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Stress and coping in teachers exposed to violent and aggressive student behaviour

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Frith, JJ (2010) Stress and coping in teachers exposed to violent and aggressive student behaviour. Coursework Master thesis, University of Tasmania.

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Abstract

LITERATURE REVIEW This paper reviews the literature on occupational stress. The review commences
with a consideration of the key terms used in the occupational stress literature. This
is followed by a discussion about the historical context of stress theories. Three
models of work stress that have played a dominant role in occupational stress
research in the past three decades are outlined. A general perspective on stress which
also can be applied to the occupational stress context is then presented.
A range of sources of occupational stress and research pertaining to these are
reviewed. Specifically, physical environmental and psychosocial risk factors, along
with the individual difference variables that make an individual more or less likely to
develop work place stress are discussed.
This is followed by a discussion about aggressive and violent behavior in the
work place. The key constructs of workplace violence and aggression are defined.
Additionally, the negative consequences of exposure to workplace aggression and
violence at the individual, organizational and societal level are discussed. The
review concludes with a summary of the key points and identifies a gap in existing
occupational stress research. It is noted that despite the large body of research that
exists in relation to occupational stress and teachers' experience of workplace stress,
there has been little research into the impact of student aggression and violence
against teachers. EMPIRICAL STUDY Using Berry's (1998) general perspective on stress as a guiding framework, this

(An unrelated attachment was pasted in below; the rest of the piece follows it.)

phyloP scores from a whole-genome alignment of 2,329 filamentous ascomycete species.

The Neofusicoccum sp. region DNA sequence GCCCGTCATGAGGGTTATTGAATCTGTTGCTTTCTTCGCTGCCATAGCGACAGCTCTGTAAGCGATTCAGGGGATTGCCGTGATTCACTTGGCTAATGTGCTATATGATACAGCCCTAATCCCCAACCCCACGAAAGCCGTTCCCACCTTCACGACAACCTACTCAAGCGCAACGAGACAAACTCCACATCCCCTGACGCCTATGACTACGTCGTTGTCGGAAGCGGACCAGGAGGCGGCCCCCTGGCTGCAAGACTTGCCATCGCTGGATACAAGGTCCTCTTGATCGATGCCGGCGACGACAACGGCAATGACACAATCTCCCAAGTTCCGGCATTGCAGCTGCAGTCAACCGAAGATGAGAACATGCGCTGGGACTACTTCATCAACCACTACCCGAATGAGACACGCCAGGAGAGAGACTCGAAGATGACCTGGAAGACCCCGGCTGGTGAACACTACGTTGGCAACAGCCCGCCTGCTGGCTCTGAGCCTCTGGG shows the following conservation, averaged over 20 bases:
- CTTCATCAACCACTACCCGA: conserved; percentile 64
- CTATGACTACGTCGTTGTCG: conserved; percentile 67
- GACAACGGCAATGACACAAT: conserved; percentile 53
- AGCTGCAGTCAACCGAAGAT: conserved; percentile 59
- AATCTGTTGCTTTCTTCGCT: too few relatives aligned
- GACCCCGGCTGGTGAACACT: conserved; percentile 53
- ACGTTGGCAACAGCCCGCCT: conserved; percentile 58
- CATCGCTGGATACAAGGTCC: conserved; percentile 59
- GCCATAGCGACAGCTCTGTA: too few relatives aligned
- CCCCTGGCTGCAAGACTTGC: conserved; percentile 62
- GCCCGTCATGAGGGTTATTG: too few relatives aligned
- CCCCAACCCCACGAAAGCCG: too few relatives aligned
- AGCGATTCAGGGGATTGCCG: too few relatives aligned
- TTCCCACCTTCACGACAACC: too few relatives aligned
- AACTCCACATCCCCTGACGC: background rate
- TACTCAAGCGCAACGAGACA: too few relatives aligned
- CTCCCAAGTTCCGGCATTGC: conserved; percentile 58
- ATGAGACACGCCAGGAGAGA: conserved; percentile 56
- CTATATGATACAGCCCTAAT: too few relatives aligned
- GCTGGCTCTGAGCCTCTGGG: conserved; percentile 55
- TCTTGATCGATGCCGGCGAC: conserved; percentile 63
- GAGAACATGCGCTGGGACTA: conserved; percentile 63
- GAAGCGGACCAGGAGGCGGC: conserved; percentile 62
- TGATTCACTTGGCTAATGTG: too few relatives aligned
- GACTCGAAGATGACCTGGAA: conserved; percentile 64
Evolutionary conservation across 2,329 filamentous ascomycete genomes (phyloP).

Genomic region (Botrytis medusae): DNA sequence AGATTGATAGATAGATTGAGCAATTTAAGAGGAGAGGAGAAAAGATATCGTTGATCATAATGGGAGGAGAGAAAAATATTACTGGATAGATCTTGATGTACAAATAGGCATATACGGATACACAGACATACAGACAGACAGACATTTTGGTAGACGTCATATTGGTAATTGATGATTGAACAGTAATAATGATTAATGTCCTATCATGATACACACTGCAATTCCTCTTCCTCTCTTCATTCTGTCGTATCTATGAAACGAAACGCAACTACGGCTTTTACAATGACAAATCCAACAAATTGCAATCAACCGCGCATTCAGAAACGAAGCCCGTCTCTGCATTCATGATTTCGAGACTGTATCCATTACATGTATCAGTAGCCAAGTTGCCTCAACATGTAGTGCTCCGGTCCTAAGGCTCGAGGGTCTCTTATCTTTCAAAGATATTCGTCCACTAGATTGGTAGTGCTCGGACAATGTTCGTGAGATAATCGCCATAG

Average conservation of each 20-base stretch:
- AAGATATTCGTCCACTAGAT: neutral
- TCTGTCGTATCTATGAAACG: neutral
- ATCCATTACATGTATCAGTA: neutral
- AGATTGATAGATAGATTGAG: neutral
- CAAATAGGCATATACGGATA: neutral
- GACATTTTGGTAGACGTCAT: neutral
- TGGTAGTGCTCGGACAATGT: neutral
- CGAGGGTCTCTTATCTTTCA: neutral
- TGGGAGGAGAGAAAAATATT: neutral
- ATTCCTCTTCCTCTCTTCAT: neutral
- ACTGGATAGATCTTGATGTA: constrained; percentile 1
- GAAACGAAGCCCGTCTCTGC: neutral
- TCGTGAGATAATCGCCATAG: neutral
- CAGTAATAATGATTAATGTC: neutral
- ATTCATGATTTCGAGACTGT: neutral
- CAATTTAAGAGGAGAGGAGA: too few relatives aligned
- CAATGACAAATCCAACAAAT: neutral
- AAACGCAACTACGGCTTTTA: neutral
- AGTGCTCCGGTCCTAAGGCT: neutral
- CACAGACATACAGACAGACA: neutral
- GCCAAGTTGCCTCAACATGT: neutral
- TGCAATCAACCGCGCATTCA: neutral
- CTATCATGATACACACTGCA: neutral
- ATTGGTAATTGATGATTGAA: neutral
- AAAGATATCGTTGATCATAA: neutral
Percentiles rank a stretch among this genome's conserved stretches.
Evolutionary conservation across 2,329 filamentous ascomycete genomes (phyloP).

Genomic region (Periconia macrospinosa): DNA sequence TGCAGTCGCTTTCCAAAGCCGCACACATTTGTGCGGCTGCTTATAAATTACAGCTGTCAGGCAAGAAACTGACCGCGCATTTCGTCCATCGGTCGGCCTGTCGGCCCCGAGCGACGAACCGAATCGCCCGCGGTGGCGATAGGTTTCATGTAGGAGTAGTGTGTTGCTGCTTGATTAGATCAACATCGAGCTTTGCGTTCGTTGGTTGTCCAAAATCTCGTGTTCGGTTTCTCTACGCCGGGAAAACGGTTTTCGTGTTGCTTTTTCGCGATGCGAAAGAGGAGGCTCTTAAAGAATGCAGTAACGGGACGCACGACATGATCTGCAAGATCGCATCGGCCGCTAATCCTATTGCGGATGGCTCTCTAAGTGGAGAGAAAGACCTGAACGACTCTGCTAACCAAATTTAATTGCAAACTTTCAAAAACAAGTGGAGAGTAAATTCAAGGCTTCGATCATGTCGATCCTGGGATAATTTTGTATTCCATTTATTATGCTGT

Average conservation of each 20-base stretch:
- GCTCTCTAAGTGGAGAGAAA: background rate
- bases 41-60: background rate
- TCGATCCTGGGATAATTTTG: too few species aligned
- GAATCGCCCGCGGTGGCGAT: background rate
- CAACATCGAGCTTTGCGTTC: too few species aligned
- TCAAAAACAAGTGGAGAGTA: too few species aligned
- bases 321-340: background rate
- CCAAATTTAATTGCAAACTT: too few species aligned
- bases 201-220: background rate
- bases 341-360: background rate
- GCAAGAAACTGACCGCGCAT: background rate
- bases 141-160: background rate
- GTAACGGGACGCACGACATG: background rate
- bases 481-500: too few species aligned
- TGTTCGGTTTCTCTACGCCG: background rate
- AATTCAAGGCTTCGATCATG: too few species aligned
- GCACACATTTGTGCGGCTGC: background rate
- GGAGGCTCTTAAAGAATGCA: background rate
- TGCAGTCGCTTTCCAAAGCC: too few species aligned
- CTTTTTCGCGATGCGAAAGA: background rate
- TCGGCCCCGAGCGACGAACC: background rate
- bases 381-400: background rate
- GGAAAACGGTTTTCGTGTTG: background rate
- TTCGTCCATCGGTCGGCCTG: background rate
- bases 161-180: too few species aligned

study investigated the psychophysiological and psychological responses of
Australian public school teachers to violent/aggressive student behaviour, using
personalized staged guided imagery. Teacher coping strategies and resources for
dealing with their exposure to violent/aggressive student behaviour were also
investigated. Heart rate measurements and psychological ratings were obtained
during guided imagery of a violent/aggressive work event, stressful but nonviolent/aggressive
work event and a neutral event from 23 teachers. Forty teachers
completed questionnaires on coping strategies and coping resources. Heart rate
responses of teachers did not differ significantly between the violent/aggressive
event, the stressful event, and the neutral event. Also, teachers who reported high
levels of stress did not experience greater arousal levels than teachers who reported
low levels of stress. Imagery of the violent/aggressive work event did elicit more
negative psychological responses than the stressful event and the neutral event.
Also, significantly more anger, anxiety, and fear, and less control were reported
during the incident and consequence stages of the violent/aggressive event. Thus,
the current study identifies some of the negative psychological responses that can
ensue for teachers exposed to violent/aggressive student behavior. Limitations and
methodological issues are discussed and directions for future research are suggested.

Item Type: Thesis (Coursework Master)
Keywords: Teachers, Teaching, Job stress
Copyright Holders: The Author
Copyright Information:

Copyright 2010 the Author

Additional Information:

Available for use in the Library and copying in accordance with the Copyright Act 1968, as amended. Thesis (MPsych(Clin))--University of Tasmania, 2010. Includes bibliographical references. Introduction and overview -- The meaning of stress -- Theories of occupational stress -- Sources of occupational stress -- Aggression and violence in the workplace -- Summary and conclusions.

Date Deposited: 09 Dec 2014 00:14
Last Modified: 11 Mar 2016 05:53
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